What You Need to Know About Arc Flash Studies
The law (both provincial and federal) basically states that all employers are responsible for identifying the hazards that workers (employees and contractors) could be exposed to on there site. Performing an arc flash hazard analysis on electrical equipment (208V or greater) is critical to ensure the health and safety for the workers that are required to interact with (maintain or repair) electrical equipment. This basically means that the employer is responsible for identifying both shock and arc flash hazards in order to stay compliant and protect individuals that work on or near energized electrical equipment. Keeping equipment properly maintained as per manufacturers instructions and having an up-to-date arc flash hazard analysis will ensure that companies are in full compliance with best practices and the most up to date industry standards.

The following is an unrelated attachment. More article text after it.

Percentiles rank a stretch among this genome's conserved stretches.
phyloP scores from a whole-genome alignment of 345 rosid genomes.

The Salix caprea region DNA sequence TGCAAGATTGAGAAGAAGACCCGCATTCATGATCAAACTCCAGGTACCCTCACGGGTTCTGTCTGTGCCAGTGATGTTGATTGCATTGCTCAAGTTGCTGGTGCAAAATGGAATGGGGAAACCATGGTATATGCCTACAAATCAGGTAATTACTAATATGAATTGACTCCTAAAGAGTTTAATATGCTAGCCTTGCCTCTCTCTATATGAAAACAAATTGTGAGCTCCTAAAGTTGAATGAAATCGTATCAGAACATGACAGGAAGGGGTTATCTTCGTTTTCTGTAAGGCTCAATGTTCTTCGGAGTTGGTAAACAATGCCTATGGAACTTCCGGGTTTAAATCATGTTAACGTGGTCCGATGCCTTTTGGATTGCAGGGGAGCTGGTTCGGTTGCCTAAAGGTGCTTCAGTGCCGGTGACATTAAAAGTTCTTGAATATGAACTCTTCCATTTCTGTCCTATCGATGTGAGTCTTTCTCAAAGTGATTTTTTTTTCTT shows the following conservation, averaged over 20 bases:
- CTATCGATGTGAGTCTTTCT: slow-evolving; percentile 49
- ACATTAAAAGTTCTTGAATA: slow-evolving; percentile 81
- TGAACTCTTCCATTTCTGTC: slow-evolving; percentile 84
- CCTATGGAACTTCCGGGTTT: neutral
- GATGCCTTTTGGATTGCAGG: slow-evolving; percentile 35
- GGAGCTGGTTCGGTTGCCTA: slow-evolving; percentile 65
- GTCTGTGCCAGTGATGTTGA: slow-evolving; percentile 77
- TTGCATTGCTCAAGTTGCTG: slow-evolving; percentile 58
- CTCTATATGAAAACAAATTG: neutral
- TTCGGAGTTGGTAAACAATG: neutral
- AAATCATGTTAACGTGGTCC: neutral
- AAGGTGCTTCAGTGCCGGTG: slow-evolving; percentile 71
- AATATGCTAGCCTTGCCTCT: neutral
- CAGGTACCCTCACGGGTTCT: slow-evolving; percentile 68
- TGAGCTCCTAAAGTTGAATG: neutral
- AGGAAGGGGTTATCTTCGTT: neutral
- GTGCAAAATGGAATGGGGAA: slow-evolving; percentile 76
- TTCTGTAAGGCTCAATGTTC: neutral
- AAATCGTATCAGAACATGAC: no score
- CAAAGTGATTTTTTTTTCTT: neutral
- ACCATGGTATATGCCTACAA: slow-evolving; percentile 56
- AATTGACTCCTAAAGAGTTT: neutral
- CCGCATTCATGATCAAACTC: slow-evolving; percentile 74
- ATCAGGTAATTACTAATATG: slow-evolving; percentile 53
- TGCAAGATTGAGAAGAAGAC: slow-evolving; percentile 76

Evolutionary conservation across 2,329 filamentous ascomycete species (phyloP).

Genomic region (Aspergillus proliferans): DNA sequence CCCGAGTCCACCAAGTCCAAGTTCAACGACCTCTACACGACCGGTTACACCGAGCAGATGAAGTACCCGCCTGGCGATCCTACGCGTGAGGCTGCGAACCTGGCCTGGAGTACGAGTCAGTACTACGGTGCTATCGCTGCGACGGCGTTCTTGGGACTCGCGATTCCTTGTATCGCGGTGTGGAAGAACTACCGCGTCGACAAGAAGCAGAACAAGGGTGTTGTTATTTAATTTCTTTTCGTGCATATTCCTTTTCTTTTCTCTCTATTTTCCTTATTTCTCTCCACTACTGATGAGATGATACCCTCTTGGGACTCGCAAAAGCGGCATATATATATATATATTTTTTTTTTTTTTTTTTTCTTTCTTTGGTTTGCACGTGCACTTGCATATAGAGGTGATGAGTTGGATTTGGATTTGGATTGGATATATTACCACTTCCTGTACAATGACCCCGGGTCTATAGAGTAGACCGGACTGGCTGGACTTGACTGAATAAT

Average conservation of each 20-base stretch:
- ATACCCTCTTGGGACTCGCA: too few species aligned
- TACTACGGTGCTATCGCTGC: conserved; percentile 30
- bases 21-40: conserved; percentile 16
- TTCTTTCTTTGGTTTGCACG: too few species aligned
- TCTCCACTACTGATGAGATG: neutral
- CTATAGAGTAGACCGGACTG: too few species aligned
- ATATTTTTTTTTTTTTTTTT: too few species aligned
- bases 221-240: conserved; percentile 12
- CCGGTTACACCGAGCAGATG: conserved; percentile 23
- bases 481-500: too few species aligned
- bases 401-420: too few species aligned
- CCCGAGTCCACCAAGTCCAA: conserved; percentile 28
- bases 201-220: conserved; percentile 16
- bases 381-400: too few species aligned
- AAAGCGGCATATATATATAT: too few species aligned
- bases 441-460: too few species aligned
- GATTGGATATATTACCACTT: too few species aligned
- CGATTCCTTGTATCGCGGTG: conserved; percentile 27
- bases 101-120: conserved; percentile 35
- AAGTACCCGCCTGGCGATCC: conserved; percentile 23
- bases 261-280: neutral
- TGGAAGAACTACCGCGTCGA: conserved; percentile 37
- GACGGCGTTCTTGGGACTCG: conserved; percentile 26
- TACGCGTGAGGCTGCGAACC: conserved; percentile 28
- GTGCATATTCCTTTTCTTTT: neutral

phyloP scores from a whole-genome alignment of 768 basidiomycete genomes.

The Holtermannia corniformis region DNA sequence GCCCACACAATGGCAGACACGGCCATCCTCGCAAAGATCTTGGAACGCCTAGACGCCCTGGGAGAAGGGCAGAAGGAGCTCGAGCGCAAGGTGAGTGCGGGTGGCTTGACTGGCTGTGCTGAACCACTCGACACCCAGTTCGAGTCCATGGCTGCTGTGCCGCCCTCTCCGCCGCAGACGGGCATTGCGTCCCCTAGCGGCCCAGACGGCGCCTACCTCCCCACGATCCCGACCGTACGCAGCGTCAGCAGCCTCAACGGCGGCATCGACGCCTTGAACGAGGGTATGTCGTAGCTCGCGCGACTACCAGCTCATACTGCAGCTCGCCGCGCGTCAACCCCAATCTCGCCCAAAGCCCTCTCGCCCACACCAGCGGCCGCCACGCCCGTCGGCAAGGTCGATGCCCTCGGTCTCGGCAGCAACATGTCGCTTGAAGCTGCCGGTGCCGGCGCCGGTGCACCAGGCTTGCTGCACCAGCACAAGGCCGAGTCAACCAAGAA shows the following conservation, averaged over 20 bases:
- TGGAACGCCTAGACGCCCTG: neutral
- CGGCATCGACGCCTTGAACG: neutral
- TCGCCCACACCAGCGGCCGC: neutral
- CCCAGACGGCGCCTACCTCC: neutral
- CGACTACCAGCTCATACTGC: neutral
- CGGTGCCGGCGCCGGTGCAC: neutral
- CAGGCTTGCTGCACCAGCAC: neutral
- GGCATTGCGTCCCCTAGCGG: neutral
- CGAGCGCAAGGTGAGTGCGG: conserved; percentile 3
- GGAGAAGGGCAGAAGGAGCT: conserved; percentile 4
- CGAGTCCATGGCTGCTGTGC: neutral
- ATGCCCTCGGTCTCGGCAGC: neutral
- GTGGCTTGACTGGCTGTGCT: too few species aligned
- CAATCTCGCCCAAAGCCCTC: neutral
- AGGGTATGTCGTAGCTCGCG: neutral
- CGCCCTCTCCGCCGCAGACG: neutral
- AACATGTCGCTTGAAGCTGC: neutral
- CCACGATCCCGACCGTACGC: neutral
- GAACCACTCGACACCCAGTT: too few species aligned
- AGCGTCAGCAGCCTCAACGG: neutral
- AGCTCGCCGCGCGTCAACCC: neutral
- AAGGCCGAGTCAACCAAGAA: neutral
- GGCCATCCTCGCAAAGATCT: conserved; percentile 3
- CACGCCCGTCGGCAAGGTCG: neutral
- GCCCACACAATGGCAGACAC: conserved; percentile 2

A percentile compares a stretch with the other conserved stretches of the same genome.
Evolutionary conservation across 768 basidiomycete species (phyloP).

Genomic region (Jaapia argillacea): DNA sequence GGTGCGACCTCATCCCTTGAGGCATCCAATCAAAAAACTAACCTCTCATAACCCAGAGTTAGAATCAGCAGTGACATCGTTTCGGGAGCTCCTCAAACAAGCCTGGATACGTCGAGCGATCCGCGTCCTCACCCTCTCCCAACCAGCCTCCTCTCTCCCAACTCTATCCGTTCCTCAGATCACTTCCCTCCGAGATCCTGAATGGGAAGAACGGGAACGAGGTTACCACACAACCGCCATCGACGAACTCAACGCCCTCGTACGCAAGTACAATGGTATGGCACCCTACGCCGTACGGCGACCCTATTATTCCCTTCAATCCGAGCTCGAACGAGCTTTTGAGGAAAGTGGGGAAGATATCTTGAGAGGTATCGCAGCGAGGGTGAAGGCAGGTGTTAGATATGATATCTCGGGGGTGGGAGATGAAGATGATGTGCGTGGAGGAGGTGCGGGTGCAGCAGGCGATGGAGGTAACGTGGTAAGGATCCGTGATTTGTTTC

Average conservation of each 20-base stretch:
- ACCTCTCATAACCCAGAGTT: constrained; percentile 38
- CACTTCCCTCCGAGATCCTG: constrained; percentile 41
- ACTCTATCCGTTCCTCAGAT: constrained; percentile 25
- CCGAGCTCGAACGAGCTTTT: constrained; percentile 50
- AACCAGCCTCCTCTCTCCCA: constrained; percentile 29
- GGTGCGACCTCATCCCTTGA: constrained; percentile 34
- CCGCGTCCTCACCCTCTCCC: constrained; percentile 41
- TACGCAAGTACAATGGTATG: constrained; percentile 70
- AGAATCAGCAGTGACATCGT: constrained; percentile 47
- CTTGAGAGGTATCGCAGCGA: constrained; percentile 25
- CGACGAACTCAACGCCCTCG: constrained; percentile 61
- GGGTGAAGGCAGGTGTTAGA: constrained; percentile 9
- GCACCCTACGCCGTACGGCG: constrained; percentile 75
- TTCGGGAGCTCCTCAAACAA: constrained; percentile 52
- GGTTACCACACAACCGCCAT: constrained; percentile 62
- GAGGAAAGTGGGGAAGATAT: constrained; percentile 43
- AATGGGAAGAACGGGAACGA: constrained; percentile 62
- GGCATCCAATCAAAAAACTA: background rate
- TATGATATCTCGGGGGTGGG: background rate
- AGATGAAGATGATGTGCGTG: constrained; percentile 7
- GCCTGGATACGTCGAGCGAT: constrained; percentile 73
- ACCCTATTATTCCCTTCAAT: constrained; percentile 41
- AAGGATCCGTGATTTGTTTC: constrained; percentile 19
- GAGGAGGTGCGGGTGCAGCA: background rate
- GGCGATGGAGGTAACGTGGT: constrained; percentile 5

The main reason for performing an arc flash hazard analysis is to allow a worker to adequately select the proper level of PPE when interacting with a particular piece of equipment. This will ensure that if something were to go wrong, such as an arc flash, the worker is properly protected and will walk away without serious injuries.
If Safeguard is hired to perform an arc flash hazard analysis, the first thing we do is identify all the electrical equipment that may pose an arc flash hazard. The next step is to collect all the required data and hand it off to an electrical engineer for analysis. Our Engineers use e-Tap software, in accordance with IEEE 1584 (Guide to Performing Arc Flash Hazard Calculations) and CSA-Z462 (Workplace Electrical Safety) when preparing the study. When the study is complete, labels are made for each piece of equipment with important information (such as incident energy level, and arc flash boundary distance) that will allow a trained worker to properly identify the level of PPE required to interact with a particular piece of electrical equipment.